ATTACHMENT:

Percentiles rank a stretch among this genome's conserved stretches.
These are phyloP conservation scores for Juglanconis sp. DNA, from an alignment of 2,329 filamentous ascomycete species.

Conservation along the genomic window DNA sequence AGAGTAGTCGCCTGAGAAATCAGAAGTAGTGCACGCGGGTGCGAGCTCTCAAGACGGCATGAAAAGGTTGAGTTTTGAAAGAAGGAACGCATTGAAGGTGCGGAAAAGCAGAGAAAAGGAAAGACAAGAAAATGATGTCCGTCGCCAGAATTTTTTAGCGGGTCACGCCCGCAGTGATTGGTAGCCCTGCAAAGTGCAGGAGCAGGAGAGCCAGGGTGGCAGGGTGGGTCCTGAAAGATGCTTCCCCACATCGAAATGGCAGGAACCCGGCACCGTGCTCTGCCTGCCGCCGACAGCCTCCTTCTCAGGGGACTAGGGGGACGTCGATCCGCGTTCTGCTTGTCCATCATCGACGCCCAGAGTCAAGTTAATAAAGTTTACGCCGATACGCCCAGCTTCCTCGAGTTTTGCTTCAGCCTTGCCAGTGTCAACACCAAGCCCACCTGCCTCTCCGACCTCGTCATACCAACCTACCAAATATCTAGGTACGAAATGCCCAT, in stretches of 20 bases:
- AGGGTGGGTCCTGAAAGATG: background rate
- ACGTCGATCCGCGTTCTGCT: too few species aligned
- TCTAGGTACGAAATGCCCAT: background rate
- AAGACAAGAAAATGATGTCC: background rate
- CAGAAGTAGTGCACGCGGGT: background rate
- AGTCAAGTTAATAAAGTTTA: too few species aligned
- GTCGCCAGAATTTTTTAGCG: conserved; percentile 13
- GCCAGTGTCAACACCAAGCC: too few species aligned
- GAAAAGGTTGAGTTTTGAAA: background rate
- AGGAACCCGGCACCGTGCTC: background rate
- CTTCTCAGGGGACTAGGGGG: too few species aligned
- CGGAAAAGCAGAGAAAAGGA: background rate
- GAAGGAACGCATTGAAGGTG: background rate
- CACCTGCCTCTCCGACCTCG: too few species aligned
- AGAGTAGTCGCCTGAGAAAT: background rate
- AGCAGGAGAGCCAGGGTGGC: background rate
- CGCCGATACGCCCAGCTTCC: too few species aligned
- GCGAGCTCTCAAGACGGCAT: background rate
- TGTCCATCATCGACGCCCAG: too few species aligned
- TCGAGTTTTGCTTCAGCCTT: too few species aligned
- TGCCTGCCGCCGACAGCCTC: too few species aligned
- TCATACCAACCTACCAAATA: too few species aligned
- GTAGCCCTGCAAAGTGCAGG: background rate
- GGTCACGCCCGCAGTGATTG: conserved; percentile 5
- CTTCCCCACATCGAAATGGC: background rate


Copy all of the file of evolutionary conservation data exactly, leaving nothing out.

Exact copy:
Percentiles rank a stretch among this genome's conserved stretches.
These are phyloP conservation scores for Juglanconis sp. DNA, from an alignment of 2,329 filamentous ascomycete species.

Conservation along the genomic window DNA sequence AGAGTAGTCGCCTGAGAAATCAGAAGTAGTGCACGCGGGTGCGAGCTCTCAAGACGGCATGAAAAGGTTGAGTTTTGAAAGAAGGAACGCATTGAAGGTGCGGAAAAGCAGAGAAAAGGAAAGACAAGAAAATGATGTCCGTCGCCAGAATTTTTTAGCGGGTCACGCCCGCAGTGATTGGTAGCCCTGCAAAGTGCAGGAGCAGGAGAGCCAGGGTGGCAGGGTGGGTCCTGAAAGATGCTTCCCCACATCGAAATGGCAGGAACCCGGCACCGTGCTCTGCCTGCCGCCGACAGCCTCCTTCTCAGGGGACTAGGGGGACGTCGATCCGCGTTCTGCTTGTCCATCATCGACGCCCAGAGTCAAGTTAATAAAGTTTACGCCGATACGCCCAGCTTCCTCGAGTTTTGCTTCAGCCTTGCCAGTGTCAACACCAAGCCCACCTGCCTCTCCGACCTCGTCATACCAACCTACCAAATATCTAGGTACGAAATGCCCAT, in stretches of 20 bases:
- AGGGTGGGTCCTGAAAGATG: background rate
- ACGTCGATCCGCGTTCTGCT: too few species aligned
- TCTAGGTACGAAATGCCCAT: background rate
- AAGACAAGAAAATGATGTCC: background rate
- CAGAAGTAGTGCACGCGGGT: background rate
- AGTCAAGTTAATAAAGTTTA: too few species aligned
- GTCGCCAGAATTTTTTAGCG: conserved; percentile 13
- GCCAGTGTCAACACCAAGCC: too few species aligned
- GAAAAGGTTGAGTTTTGAAA: background rate
- AGGAACCCGGCACCGTGCTC: background rate
- CTTCTCAGGGGACTAGGGGG: too few species aligned
- CGGAAAAGCAGAGAAAAGGA: background rate
- GAAGGAACGCATTGAAGGTG: background rate
- CACCTGCCTCTCCGACCTCG: too few species aligned
- AGAGTAGTCGCCTGAGAAAT: background rate
- AGCAGGAGAGCCAGGGTGGC: background rate
- CGCCGATACGCCCAGCTTCC: too few species aligned
- GCGAGCTCTCAAGACGGCAT: background rate
- TGTCCATCATCGACGCCCAG: too few species aligned
- TCGAGTTTTGCTTCAGCCTT: too few species aligned
- TGCCTGCCGCCGACAGCCTC: too few species aligned
- TCATACCAACCTACCAAATA: too few species aligned
- GTAGCCCTGCAAAGTGCAGG: background rate
- GGTCACGCCCGCAGTGATTG: conserved; percentile 5
- CTTCCCCACATCGAAATGGC: background rate